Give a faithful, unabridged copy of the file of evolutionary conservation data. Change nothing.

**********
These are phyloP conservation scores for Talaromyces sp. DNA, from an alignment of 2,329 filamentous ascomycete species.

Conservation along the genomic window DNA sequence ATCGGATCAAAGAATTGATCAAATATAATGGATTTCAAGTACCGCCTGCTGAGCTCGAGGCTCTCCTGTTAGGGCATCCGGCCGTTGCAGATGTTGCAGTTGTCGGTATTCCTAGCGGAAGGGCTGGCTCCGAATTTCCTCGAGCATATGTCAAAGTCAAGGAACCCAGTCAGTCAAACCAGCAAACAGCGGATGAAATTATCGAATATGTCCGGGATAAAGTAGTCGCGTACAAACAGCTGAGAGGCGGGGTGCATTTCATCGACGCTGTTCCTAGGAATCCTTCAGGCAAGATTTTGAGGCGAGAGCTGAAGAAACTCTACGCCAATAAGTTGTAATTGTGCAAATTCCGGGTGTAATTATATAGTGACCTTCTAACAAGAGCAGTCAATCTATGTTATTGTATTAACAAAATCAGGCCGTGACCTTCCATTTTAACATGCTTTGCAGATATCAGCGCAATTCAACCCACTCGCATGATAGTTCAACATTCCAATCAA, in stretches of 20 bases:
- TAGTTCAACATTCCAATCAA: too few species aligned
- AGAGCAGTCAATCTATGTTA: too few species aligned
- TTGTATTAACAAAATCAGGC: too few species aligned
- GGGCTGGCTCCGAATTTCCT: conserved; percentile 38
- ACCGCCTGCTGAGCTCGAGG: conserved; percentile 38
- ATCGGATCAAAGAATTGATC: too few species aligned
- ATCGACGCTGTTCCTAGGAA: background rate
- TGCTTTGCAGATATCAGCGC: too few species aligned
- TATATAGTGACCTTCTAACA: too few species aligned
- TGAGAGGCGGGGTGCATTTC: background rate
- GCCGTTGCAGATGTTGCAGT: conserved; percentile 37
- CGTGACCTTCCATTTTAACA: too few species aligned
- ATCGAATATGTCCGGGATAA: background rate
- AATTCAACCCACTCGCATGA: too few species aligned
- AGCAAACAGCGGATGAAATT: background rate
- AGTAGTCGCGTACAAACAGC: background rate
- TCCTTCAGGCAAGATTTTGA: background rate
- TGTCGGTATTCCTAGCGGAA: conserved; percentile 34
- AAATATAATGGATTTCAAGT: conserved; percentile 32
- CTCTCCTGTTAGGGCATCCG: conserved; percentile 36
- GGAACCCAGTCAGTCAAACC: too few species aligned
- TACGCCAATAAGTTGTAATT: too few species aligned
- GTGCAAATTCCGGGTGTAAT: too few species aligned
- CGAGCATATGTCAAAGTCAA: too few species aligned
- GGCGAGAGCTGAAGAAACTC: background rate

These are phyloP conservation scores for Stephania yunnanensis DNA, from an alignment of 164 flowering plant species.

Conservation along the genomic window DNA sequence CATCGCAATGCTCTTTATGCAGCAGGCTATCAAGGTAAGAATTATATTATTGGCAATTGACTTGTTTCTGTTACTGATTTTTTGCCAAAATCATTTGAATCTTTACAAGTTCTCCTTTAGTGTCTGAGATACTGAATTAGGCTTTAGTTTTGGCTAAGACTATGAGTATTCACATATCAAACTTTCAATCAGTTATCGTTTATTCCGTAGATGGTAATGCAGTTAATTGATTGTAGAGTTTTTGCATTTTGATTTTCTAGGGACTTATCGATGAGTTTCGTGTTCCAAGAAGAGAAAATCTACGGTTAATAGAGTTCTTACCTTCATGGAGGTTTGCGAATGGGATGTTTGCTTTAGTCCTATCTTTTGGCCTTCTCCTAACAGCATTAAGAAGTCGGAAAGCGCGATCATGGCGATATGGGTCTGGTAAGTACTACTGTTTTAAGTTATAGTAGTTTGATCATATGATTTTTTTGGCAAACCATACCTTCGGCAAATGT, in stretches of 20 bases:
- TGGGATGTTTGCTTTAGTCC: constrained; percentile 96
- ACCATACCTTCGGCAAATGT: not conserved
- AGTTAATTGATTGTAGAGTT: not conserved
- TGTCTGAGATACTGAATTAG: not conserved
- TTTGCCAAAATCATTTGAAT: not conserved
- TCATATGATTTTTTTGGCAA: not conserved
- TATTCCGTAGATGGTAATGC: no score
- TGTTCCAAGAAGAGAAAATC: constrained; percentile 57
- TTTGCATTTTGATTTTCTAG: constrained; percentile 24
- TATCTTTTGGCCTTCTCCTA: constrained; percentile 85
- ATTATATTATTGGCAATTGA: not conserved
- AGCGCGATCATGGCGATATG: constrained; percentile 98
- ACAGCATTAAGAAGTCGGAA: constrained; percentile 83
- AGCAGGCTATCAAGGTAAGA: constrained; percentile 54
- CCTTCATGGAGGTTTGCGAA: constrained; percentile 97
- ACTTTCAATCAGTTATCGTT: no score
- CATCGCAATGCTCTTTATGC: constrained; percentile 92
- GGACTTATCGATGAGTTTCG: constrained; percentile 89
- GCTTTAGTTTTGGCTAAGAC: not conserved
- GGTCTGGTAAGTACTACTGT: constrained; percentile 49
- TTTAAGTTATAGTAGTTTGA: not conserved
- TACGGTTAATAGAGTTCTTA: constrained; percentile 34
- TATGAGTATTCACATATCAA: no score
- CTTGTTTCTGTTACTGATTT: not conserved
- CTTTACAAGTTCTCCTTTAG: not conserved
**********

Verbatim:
These are phyloP conservation scores for Talaromyces sp. DNA, from an alignment of 2,329 filamentous ascomycete species.

Conservation along the genomic window DNA sequence ATCGGATCAAAGAATTGATCAAATATAATGGATTTCAAGTACCGCCTGCTGAGCTCGAGGCTCTCCTGTTAGGGCATCCGGCCGTTGCAGATGTTGCAGTTGTCGGTATTCCTAGCGGAAGGGCTGGCTCCGAATTTCCTCGAGCATATGTCAAAGTCAAGGAACCCAGTCAGTCAAACCAGCAAACAGCGGATGAAATTATCGAATATGTCCGGGATAAAGTAGTCGCGTACAAACAGCTGAGAGGCGGGGTGCATTTCATCGACGCTGTTCCTAGGAATCCTTCAGGCAAGATTTTGAGGCGAGAGCTGAAGAAACTCTACGCCAATAAGTTGTAATTGTGCAAATTCCGGGTGTAATTATATAGTGACCTTCTAACAAGAGCAGTCAATCTATGTTATTGTATTAACAAAATCAGGCCGTGACCTTCCATTTTAACATGCTTTGCAGATATCAGCGCAATTCAACCCACTCGCATGATAGTTCAACATTCCAATCAA, in stretches of 20 bases:
- TAGTTCAACATTCCAATCAA: too few species aligned
- AGAGCAGTCAATCTATGTTA: too few species aligned
- TTGTATTAACAAAATCAGGC: too few species aligned
- GGGCTGGCTCCGAATTTCCT: conserved; percentile 38
- ACCGCCTGCTGAGCTCGAGG: conserved; percentile 38
- ATCGGATCAAAGAATTGATC: too few species aligned
- ATCGACGCTGTTCCTAGGAA: background rate
- TGCTTTGCAGATATCAGCGC: too few species aligned
- TATATAGTGACCTTCTAACA: too few species aligned
- TGAGAGGCGGGGTGCATTTC: background rate
- GCCGTTGCAGATGTTGCAGT: conserved; percentile 37
- CGTGACCTTCCATTTTAACA: too few species aligned
- ATCGAATATGTCCGGGATAA: background rate
- AATTCAACCCACTCGCATGA: too few species aligned
- AGCAAACAGCGGATGAAATT: background rate
- AGTAGTCGCGTACAAACAGC: background rate
- TCCTTCAGGCAAGATTTTGA: background rate
- TGTCGGTATTCCTAGCGGAA: conserved; percentile 34
- AAATATAATGGATTTCAAGT: conserved; percentile 32
- CTCTCCTGTTAGGGCATCCG: conserved; percentile 36
- GGAACCCAGTCAGTCAAACC: too few species aligned
- TACGCCAATAAGTTGTAATT: too few species aligned
- GTGCAAATTCCGGGTGTAAT: too few species aligned
- CGAGCATATGTCAAAGTCAA: too few species aligned
- GGCGAGAGCTGAAGAAACTC: background rate

These are phyloP conservation scores for Stephania yunnanensis DNA, from an alignment of 164 flowering plant species.

Conservation along the genomic window DNA sequence CATCGCAATGCTCTTTATGCAGCAGGCTATCAAGGTAAGAATTATATTATTGGCAATTGACTTGTTTCTGTTACTGATTTTTTGCCAAAATCATTTGAATCTTTACAAGTTCTCCTTTAGTGTCTGAGATACTGAATTAGGCTTTAGTTTTGGCTAAGACTATGAGTATTCACATATCAAACTTTCAATCAGTTATCGTTTATTCCGTAGATGGTAATGCAGTTAATTGATTGTAGAGTTTTTGCATTTTGATTTTCTAGGGACTTATCGATGAGTTTCGTGTTCCAAGAAGAGAAAATCTACGGTTAATAGAGTTCTTACCTTCATGGAGGTTTGCGAATGGGATGTTTGCTTTAGTCCTATCTTTTGGCCTTCTCCTAACAGCATTAAGAAGTCGGAAAGCGCGATCATGGCGATATGGGTCTGGTAAGTACTACTGTTTTAAGTTATAGTAGTTTGATCATATGATTTTTTTGGCAAACCATACCTTCGGCAAATGT, in stretches of 20 bases:
- TGGGATGTTTGCTTTAGTCC: constrained; percentile 96
- ACCATACCTTCGGCAAATGT: not conserved
- AGTTAATTGATTGTAGAGTT: not conserved
- TGTCTGAGATACTGAATTAG: not conserved
- TTTGCCAAAATCATTTGAAT: not conserved
- TCATATGATTTTTTTGGCAA: not conserved
- TATTCCGTAGATGGTAATGC: no score
- TGTTCCAAGAAGAGAAAATC: constrained; percentile 57
- TTTGCATTTTGATTTTCTAG: constrained; percentile 24
- TATCTTTTGGCCTTCTCCTA: constrained; percentile 85
- ATTATATTATTGGCAATTGA: not conserved
- AGCGCGATCATGGCGATATG: constrained; percentile 98
- ACAGCATTAAGAAGTCGGAA: constrained; percentile 83
- AGCAGGCTATCAAGGTAAGA: constrained; percentile 54
- CCTTCATGGAGGTTTGCGAA: constrained; percentile 97
- ACTTTCAATCAGTTATCGTT: no score
- CATCGCAATGCTCTTTATGC: constrained; percentile 92
- GGACTTATCGATGAGTTTCG: constrained; percentile 89
- GCTTTAGTTTTGGCTAAGAC: not conserved
- GGTCTGGTAAGTACTACTGT: constrained; percentile 49
- TTTAAGTTATAGTAGTTTGA: not conserved
- TACGGTTAATAGAGTTCTTA: constrained; percentile 34
- TATGAGTATTCACATATCAA: no score
- CTTGTTTCTGTTACTGATTT: not conserved
- CTTTACAAGTTCTCCTTTAG: not conserved